We were also interested to examine whether the effects of BMP-2 on early and late osteoblast differentiation are OA dependent. In order to test this possibility, we used an antisense approach that has been shown previously to be effective in blocking different factors in osteoblast and other cell types (Bonnelye et al., 2001; Galindo et al., 2005). Using OA antisense oligonucleotides, we were able to inhibit OA expression significantly in cultures terminated at Day 14 and Day 21. We have also previously shown that neutralizing the constitutively secreted OA protein in primary osteoblast cultures with anti-OA antibody inhibited osteoblast differentiation (Selim et al., 2003). In this study, we demonstrated that short-term treatment of osteoblast cultures with BMP-2 under serum-free condition increased osteoblast ALP production (Day 14), nodule formation and mineralization (Day 21). Similar results were reported by Hay et al. (1999), where short-term treatment with BMP-2 in human neonatal primary osteoblasts stimulated cell differentiation markers. However, when OA expression was blocked in our cultures, BMP-2-induced early and late markers of differentiation were decreased to levels comparable to control. These data suggest that BMP-2-induced osteoblast function is, at least in part, OA dependent.
The mechanism whereby OA acts downstream of BMP-2 effects on osteoblast function is not fully understood. Our findings suggest that OA production is required for BMP-2-mediated osteoblast maturation and mineralization in primary osteoblast cultures. One possible mechanism is that a downregulation of OA expression inhibits osteoblast differentiation markers indirectly. The inhibition of OA expression could activate some BMP-2 antagonistic/inhibitory regulatory pathways that influence osteoblast differentiation. For example, the soluble BMP-2 antagonists such as, noggin, chordin, chordin-like, cerebrus, and gremlin bind BMP-s in the extracellular space and mask receptor binding interfaces for BMP type I and type II receptors (Balemans and Van Hul, 2002; Groppe et al., 2002). Another alternative mechanism whereby OA acts downstream mediator of BMP-2 effects on osteoblast maturation and terminal differentiation could be explained by the fact that the inhibitory effects of OA antisense oligonucleotides could decrease the expression/phosphorylation of regulatory Smads (1, 5, and 8) or increase the expression/phosphorylation of inhibitory Smads (Smad 6 and 7). The latter Smads inhibit signaling by either interacting with phosphorylated BMP type I receptors to prevent activation of receptor-activated Smads (Imamura et al., 1997; Nakao et al., 1997; Souchelnytskyi et al., 1998), or through competition to prevent formation of the receptor-activated Smad/co-Smad complex (Hata et al., 1998). Data from our laboratory showed that transfection of primary osteoblasts with OA antisense oligonucleotides resulted in a dramatic reduction in the amount and the phosphorylation levels of Smad1, 5, 8 and an increase in the amount and phosphorylation levels of Smad-7 (un-published observations), suggesting that OA acts, at least in part, as downstream mediator of BMP-2 actions on osteoblasts through modulating regulatory (Smad1, 5, 8) and inhibitory (Smad7) signaling molecules (Fig. 7).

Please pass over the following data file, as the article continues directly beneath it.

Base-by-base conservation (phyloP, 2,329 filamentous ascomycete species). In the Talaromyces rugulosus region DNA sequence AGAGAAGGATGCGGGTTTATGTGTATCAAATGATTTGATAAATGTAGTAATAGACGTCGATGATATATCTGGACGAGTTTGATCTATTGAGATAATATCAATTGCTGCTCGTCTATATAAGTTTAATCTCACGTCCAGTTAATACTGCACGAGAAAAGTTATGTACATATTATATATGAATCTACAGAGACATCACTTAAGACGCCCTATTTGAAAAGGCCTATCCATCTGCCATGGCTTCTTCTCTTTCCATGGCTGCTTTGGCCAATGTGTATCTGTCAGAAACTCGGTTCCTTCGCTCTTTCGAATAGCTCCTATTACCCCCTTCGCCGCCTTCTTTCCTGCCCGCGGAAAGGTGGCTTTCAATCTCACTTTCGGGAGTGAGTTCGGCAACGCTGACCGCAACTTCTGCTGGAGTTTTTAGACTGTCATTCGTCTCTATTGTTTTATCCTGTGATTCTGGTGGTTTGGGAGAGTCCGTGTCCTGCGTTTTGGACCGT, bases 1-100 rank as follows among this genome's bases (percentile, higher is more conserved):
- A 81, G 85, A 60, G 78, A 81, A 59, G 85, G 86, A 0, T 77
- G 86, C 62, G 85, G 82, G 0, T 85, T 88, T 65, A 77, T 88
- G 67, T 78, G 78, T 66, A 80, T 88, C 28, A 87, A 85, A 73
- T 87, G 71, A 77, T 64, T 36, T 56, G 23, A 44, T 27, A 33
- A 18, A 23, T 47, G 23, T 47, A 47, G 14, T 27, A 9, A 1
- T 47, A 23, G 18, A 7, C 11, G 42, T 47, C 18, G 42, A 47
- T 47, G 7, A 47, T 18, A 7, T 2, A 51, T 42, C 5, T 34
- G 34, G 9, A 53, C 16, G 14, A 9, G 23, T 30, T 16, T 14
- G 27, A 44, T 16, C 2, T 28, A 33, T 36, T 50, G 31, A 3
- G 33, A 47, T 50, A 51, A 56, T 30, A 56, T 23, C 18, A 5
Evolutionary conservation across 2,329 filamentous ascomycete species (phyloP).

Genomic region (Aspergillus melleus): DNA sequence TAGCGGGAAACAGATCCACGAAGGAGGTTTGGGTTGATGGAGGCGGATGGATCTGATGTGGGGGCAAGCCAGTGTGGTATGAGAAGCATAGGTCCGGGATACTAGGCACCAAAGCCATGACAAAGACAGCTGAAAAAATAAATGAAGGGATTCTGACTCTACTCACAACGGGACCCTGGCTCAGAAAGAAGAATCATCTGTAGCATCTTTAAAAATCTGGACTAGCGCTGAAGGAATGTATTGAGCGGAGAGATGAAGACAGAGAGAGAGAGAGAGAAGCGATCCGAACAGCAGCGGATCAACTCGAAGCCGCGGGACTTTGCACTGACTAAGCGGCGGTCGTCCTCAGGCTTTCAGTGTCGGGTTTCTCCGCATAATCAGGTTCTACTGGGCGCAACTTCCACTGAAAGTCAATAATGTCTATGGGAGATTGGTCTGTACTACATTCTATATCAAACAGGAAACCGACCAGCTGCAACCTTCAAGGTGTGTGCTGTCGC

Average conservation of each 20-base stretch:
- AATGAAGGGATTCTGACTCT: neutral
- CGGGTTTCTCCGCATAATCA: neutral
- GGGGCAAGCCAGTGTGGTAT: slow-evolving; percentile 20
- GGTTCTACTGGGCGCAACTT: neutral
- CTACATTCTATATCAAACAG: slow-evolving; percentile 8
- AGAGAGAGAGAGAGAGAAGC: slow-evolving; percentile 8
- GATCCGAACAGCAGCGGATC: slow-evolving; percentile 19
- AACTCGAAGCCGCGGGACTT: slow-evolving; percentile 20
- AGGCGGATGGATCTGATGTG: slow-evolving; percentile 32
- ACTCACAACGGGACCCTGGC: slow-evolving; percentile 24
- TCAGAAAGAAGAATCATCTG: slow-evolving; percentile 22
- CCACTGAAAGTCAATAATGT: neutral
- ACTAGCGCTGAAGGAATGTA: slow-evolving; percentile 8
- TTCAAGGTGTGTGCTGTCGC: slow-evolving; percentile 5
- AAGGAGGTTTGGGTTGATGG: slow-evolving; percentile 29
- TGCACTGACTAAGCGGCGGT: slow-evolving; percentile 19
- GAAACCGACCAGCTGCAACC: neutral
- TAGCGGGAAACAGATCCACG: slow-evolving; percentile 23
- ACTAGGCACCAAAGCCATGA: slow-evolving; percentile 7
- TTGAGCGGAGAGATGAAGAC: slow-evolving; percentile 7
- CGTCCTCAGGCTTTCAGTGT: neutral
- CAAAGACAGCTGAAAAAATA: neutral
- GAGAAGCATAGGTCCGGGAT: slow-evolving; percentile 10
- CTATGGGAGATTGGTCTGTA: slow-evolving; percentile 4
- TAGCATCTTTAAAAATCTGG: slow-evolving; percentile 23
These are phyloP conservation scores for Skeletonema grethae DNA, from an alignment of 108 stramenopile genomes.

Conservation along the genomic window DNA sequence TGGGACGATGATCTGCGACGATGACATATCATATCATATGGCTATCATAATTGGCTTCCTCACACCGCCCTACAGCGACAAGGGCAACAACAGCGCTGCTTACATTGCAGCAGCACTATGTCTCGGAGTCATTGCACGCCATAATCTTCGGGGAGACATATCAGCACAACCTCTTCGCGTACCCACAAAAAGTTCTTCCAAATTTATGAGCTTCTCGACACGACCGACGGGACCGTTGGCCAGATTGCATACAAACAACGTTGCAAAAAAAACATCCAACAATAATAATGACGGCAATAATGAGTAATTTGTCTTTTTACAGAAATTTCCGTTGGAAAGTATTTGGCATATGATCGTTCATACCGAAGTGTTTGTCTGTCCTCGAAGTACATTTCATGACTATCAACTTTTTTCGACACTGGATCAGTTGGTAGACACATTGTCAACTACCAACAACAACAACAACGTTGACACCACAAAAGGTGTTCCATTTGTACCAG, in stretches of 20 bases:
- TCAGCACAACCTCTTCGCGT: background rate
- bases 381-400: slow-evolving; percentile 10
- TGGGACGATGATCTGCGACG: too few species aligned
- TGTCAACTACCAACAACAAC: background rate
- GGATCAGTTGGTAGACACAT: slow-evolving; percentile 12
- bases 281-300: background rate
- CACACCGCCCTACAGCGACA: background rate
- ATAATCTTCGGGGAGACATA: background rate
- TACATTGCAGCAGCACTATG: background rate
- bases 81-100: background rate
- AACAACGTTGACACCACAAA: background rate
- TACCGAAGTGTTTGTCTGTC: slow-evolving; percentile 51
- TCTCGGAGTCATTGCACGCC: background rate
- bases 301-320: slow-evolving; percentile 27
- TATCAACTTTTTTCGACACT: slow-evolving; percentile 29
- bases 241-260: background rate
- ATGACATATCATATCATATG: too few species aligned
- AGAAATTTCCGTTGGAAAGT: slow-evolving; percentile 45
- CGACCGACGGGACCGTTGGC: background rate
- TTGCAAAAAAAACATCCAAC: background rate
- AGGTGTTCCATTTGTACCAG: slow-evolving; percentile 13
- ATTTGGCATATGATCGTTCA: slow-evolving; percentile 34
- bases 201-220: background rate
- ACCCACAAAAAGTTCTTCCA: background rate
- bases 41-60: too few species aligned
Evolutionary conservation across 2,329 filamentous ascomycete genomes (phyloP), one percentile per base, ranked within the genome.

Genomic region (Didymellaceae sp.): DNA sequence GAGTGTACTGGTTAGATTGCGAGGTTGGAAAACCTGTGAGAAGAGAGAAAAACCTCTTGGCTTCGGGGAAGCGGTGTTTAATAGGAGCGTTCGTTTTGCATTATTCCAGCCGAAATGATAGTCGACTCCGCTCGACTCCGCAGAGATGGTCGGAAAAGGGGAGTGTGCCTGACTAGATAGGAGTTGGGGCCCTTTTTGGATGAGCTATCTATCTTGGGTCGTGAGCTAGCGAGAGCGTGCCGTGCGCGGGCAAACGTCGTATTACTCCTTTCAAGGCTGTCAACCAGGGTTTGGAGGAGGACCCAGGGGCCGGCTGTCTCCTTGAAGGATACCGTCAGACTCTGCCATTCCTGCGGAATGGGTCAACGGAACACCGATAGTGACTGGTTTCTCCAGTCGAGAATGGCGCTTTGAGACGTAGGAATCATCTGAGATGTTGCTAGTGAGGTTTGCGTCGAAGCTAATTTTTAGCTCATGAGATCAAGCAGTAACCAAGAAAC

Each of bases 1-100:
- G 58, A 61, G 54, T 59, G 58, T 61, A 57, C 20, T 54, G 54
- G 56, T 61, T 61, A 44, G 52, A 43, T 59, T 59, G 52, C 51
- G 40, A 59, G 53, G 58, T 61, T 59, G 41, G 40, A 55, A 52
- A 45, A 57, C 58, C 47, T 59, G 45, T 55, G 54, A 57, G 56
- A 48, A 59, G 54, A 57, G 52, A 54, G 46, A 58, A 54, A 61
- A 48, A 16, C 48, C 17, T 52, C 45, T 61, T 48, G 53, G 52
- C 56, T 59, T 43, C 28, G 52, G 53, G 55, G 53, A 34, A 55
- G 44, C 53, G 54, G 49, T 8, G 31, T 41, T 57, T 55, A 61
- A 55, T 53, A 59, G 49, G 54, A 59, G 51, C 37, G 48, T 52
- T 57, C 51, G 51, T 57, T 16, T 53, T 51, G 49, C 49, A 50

Figure 7. Schematic diagram of the relationship between BMP-2 and osteoactivin in osteoblasts. BMP-2 dimers bind to serine/threonine receptors and induce phosphorylation (P) of Smad1. P-Smad1 binds to Smad4 in multimeric complex then translocates into nucleus. P-Smad1 might activate the transcription of OA gene through binding to Smad1 response elements in the OA promoter. The secreted OA protein induces alkaline phosphatase activity, nodule formation and matrix mineralization. Smad1 siRNA inhibits the expression of OA through inhibition of Smad1 expression. OA antisense inhibits OA expression that resulting in blocking BMP-2-induced alkaline phosphatase activity, nodule formation, and matrix mineralization.
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Another possibility is that downregulation of OA expression might stimulate other intracellular molecules, such as Smurf1 and Smurf2 (Smad ubiquinitation regulatory factors), which selectively target activated type I receptors and Smad proteins for degradation (Zhu et al., 1999; Kavsak et al., 2000; Zhang et al., 2001). Several transcription factors, such as Runx-2 (Gersbach et al., 2004), and growth factors, such as Wnt3a (Rawadi et al., 2003) modulate at least partially, the effects of BMP-2 on osteoblast differentiation and function. Similar results were presented where connective tissue growth factor (CTGF), a factor that plays a role in osteoblast differentiation in vitro and in vivo (Safadi et al., 2003). CTGF expression is regulated by TGF-β and acts as a downstream mediator of TGF-β-induced effects such as matrix production and differentiation of osteoblasts and other cell types (Qi et al., 2005; Arnott et al., 2006).
In this study, we have examined OA expression and its regulation by BMP-2 and have explored regulatory interaction between these two proteins. We also showed that the effects of BMP-2 on ALP activity, nodule formation and matrix mineralization in osteoblasts are partially mediated through OA protein. Further dissection of the relationship between BMP-2 and OA in osteoblasts will lead to a better understanding of the role of OA in osteoblast differentiation in vitro and bone formation in vivo.